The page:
What we value and how we value it is one of the most contested, misunderstood and important ideas in economics. Economist Mariana Mazzucato’s comprehensive The Value of Everything explores how ideas about what value is, where it comes from and how it should be distributed have changed in the past 400 years, and why value matters now more than ever.
Mazzucato emphasizes the need to reopen debate to make economies more productive, equitable and sustainable. The 2008 financial crisis was just a taste of looming problems – climate disruption, massive biodiversity and ecosystem-services decline, even the possible collapse of Western civilization – unless we learn to value what really matters.
Early economists focused on the production of value from land (François Quesnay and the ‘physiocrats’), labour (Adam Smith to Karl Marx) and capital. In this view, value determines price (Four decades ago, I described this in terms of embodied energy: see R. Costanza Science 210, 1219–1224; 1980).
By contrast, the current mainstream ‘marginalist’ concept bases value on market exchanges: price, as revealed by the interaction of supply and demand in markets, determines value, and the only things that have value are those that fetch a price.
This has major implications for ideas about the distinction between value creation and value extraction, the nature of unearned income (‘rent’) and how value should be distributed. As Mazzucato notes, it stokes inequality because the market, simply by generating income, is seen to justify its level and distribution: “All income, according to this logic, is earned income: gone is any analysis of activities in terms of whether they are productive or unproductive.”
Mazzucato lays out disturbing implications of the marginalist approach. These include (mis)measuring national income and real wealth, confusing financial speculation with the production of value, perverting the patent system (which stifles, rather than rewards, innovation) and undervaluing government and public goods, including public infrastructure, ecosystems and social networks. Her engaging and insightful exploration reveals how embedded the marginalist approach has become, and how it distorts economies’ ability to foster innovation, equity and real progress.
The international System of National Accounts and gross domestic product (GDP) both value economic activity on the basis of market transactions – only goods and services sold in markets are counted. Much of that activity is beneficial, but some is best seen as a cost to be avoided. GDP conflates the two. For instance, growth of crime demands more police and security devices; these add to GDP, but more crime is not desirable. Increases in air and water pollution, serious illness and divorce are all counted as positive in GDP, whereas the distribution of income is ignored, as are the value of household and volunteer work, ecosystem services and community support. As economist and statistician Simon Kuznets, GDP’s main architect, warned, a country’s welfare cannot be inferred from GDP: “Goals for more growth should specify more growth of what and for what.”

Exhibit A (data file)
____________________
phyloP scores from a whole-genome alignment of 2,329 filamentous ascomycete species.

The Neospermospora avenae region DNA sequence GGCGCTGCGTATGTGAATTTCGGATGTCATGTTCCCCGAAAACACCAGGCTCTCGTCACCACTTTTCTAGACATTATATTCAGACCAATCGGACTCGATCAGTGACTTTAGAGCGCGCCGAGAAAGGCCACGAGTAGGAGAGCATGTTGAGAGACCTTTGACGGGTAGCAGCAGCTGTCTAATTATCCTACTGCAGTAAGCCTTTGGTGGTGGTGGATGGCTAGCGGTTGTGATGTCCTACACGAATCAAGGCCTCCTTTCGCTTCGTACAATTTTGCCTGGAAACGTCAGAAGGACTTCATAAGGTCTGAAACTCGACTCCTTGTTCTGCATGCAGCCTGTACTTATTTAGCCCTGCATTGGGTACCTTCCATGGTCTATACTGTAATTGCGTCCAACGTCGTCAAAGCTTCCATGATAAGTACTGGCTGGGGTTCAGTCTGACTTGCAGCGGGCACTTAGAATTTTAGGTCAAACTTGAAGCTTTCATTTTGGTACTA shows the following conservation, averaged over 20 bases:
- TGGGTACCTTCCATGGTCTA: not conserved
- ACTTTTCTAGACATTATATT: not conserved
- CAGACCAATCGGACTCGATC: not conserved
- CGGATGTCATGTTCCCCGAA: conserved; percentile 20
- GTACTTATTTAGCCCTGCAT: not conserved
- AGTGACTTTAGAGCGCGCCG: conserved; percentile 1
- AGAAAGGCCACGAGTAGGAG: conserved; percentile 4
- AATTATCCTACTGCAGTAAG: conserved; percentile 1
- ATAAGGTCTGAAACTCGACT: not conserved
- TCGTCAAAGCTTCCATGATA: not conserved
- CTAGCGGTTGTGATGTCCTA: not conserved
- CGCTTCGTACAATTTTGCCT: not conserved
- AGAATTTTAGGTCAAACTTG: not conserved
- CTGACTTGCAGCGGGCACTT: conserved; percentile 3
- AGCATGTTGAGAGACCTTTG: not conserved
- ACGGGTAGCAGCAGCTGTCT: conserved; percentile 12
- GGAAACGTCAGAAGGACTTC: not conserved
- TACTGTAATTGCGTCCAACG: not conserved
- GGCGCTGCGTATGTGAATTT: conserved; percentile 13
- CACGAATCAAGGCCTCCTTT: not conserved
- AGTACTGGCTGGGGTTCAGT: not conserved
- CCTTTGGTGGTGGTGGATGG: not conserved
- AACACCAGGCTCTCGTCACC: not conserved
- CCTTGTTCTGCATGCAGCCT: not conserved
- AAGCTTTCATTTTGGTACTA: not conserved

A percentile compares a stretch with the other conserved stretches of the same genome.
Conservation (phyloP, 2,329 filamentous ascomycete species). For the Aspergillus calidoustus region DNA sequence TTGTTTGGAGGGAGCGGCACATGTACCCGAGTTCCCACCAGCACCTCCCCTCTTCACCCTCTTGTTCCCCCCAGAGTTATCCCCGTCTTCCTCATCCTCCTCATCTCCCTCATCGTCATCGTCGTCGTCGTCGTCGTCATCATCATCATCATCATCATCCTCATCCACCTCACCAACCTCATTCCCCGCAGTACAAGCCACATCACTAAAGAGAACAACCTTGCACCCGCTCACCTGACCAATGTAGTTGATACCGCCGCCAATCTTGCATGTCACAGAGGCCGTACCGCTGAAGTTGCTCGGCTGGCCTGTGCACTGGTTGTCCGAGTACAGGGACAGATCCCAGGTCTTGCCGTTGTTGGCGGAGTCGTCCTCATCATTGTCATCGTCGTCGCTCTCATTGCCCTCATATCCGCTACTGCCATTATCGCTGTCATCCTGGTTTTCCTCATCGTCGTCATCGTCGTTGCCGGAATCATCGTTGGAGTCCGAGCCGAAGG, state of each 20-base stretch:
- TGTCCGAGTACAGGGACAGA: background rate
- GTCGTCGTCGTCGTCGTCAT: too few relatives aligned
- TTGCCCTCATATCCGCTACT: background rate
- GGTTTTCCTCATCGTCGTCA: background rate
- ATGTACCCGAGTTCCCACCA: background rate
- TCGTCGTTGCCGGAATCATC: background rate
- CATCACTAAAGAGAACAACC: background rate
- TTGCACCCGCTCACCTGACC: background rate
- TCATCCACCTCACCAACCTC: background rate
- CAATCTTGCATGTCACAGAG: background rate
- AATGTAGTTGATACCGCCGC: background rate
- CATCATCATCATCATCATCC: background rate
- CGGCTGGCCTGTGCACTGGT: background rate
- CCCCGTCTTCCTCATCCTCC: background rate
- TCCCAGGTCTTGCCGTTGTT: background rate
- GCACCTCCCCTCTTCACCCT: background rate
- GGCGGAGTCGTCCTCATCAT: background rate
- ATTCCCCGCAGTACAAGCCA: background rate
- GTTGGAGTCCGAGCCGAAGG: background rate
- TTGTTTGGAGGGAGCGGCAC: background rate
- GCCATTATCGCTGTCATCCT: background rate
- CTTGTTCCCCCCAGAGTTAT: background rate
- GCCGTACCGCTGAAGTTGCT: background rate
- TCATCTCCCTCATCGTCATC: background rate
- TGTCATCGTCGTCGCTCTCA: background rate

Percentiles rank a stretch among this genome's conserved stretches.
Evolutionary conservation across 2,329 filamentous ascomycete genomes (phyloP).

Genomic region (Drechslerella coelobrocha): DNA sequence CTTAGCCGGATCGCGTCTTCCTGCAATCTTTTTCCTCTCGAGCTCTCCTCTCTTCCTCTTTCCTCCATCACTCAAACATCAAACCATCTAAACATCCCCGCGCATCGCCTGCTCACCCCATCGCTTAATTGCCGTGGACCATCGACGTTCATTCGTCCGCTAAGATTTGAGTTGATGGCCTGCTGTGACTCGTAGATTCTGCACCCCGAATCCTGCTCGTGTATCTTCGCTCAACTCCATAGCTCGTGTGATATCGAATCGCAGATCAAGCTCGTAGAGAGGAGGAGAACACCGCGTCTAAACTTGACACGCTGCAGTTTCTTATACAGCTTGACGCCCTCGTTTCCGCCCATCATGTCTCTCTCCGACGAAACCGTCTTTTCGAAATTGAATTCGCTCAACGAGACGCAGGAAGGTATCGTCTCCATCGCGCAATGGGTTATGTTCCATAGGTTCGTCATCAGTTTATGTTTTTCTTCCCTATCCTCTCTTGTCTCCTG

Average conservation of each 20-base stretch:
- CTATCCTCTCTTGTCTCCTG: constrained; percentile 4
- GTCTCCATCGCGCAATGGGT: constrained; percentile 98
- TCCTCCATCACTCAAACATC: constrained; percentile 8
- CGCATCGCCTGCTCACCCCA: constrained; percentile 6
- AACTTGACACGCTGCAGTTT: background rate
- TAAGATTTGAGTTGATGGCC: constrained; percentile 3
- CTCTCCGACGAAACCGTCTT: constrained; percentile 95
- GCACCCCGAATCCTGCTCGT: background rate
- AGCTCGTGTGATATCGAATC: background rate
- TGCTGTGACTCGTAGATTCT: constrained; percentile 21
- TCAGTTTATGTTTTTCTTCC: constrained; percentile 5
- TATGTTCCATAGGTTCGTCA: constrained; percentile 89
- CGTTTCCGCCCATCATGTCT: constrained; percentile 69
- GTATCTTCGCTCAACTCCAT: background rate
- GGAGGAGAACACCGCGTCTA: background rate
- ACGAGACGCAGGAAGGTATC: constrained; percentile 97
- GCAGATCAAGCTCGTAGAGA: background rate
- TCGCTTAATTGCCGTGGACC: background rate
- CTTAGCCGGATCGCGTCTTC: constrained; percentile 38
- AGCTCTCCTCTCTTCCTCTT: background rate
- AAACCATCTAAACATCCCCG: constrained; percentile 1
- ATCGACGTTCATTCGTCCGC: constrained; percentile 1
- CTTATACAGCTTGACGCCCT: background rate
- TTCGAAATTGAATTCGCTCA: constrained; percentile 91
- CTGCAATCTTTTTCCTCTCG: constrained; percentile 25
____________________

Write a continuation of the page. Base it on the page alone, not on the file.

Mazzucato argues persuasively that GDP is a “hodge-podge” that “invites lobbying rather than reasoning about value”. She notes that it “justifies excessive inequalities of income and wealth and turns value extraction into value creation”. One alternative measure is the Genuine Progress Indicator (GPI), which attempts to separate environmental and social costs from benefits, to value household and volunteer work, and to adjust for inequality. For many countries, including the United States, China and the United Kingdom, there have been no net gains in GPI for several decades (I. Kubiszewski et al. Ecol. Econ. 93, 57–68; 2013). You get what you measure, and misusing GDP as a policy goal is distorting decisions about real progress (R. Costanza et al. Nature 505, 283–285; 2014).
Mazzucato deconstructs several other key trends. These include how the financial sector’s “casino capitalism” mislabels market speculation as the creation of value rather than the mere extraction of value created elsewhere, and how the real value added by government and public goods and services have been ignored – to the detriment of us all. Ultimately, she notes, we need a more synthetic and integrative view: one that recognizes both how value is created and extracted in the current system, and how this needs to change. She concludes that value depends on vision: “If we cannot dream of a better future and try to make it happen, there is no real reason why we should care about value.” The ability to value a healthy, sustainable planet, fairness, community and quality of life must be returned to the heart of economics.
Economics has been defined as the use of scarce resources to achieve desirable ends. In the Anthropocene epoch of human influence on the planet, we need to redefine those ends, and reevaluate which resources are truly scarce. Value should be viewed as contribution to the sustainable well-being of Earth and all its inhabitants. The United Nations Sustainable Development Goals are a huge step towards a broad global consensus on a desirable economy and society. As US baseball player Yogi Berra quipped: “If you don’t know where you’re going, you’ll end up someplace else.” Mazzucato’s trenchant analysis is a compelling call to reinvent value as a key concept to help us achieve the world we all want.